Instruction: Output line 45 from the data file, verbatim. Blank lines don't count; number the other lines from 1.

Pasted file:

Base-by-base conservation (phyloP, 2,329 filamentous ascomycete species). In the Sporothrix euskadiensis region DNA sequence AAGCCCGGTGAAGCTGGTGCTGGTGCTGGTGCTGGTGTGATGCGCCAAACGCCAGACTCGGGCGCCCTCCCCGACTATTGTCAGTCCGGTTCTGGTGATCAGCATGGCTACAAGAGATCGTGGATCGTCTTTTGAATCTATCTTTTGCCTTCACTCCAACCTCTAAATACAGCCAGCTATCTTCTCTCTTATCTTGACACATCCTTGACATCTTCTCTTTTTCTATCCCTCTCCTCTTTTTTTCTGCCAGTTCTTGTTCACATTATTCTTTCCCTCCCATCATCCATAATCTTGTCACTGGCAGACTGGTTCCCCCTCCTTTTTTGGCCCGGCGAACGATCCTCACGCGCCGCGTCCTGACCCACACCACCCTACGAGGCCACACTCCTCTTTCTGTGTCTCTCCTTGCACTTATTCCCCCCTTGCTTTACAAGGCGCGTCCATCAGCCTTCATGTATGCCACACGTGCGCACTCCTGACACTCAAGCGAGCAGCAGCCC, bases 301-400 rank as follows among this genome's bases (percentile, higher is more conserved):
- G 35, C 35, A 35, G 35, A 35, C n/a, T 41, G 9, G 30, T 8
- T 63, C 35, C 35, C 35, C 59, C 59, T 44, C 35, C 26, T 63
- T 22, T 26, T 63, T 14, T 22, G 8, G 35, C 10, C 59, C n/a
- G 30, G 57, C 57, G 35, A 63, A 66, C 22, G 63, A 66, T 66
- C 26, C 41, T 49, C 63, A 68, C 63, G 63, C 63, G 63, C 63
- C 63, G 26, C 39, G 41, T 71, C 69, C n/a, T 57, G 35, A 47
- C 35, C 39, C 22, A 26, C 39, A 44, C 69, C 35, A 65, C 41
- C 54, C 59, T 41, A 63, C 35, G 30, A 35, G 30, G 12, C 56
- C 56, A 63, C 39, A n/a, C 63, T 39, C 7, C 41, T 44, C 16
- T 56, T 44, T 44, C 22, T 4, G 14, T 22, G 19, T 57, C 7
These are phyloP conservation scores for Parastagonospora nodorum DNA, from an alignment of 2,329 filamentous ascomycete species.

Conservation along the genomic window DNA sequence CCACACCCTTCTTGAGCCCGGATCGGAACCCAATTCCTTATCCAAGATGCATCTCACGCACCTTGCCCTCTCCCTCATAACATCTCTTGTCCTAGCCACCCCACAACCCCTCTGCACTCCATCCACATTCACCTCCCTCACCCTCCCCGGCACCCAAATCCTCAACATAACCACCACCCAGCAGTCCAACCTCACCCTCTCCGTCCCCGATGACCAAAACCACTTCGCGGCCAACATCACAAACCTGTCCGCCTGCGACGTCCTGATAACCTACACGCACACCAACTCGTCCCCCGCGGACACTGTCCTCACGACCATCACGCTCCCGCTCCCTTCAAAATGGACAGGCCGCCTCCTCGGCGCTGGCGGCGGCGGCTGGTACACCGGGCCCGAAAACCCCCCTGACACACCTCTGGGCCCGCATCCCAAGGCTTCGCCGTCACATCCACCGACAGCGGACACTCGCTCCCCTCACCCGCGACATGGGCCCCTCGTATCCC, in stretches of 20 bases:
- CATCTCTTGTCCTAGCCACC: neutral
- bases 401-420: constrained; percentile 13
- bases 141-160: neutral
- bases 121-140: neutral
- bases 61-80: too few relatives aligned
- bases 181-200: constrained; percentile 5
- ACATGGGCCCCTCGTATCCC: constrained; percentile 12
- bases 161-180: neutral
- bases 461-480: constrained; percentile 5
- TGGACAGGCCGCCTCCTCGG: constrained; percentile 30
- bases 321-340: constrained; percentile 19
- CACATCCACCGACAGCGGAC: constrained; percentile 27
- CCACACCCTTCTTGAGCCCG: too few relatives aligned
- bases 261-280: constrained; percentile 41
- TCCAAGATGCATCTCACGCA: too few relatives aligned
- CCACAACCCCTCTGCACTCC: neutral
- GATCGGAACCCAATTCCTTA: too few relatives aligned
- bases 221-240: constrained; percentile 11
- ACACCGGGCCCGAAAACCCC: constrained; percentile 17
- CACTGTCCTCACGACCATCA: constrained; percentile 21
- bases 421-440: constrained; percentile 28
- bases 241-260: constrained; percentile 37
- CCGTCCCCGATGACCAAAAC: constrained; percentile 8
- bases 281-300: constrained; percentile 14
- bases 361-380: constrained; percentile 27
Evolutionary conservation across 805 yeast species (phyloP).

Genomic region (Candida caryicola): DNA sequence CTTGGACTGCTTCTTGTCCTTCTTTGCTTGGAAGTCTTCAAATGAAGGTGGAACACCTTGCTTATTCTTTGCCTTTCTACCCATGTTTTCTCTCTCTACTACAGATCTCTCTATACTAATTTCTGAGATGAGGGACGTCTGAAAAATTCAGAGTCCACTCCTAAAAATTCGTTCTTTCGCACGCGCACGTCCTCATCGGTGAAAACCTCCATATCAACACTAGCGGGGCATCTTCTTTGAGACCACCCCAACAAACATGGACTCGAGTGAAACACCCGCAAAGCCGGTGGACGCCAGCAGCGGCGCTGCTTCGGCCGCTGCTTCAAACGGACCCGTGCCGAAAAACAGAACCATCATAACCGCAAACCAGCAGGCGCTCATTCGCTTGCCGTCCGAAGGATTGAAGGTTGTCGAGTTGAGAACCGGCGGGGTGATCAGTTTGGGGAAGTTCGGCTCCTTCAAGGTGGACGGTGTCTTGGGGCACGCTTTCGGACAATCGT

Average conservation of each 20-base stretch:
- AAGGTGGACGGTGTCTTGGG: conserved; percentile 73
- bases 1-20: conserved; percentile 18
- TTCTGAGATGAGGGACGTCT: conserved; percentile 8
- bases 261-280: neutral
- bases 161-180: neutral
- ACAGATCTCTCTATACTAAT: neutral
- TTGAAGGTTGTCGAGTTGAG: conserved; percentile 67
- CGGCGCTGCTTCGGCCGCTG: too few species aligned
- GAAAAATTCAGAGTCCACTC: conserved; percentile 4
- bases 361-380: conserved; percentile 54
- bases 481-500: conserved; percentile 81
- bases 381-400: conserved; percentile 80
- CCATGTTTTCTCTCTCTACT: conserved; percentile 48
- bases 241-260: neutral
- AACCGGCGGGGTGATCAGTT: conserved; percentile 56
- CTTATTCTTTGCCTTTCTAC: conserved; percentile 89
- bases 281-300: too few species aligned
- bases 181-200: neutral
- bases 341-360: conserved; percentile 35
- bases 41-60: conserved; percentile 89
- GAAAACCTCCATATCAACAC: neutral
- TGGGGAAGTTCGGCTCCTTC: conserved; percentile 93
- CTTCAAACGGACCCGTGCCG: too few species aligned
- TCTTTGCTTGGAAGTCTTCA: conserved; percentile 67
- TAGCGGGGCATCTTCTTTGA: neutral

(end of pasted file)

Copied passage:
- bases 261-280: neutral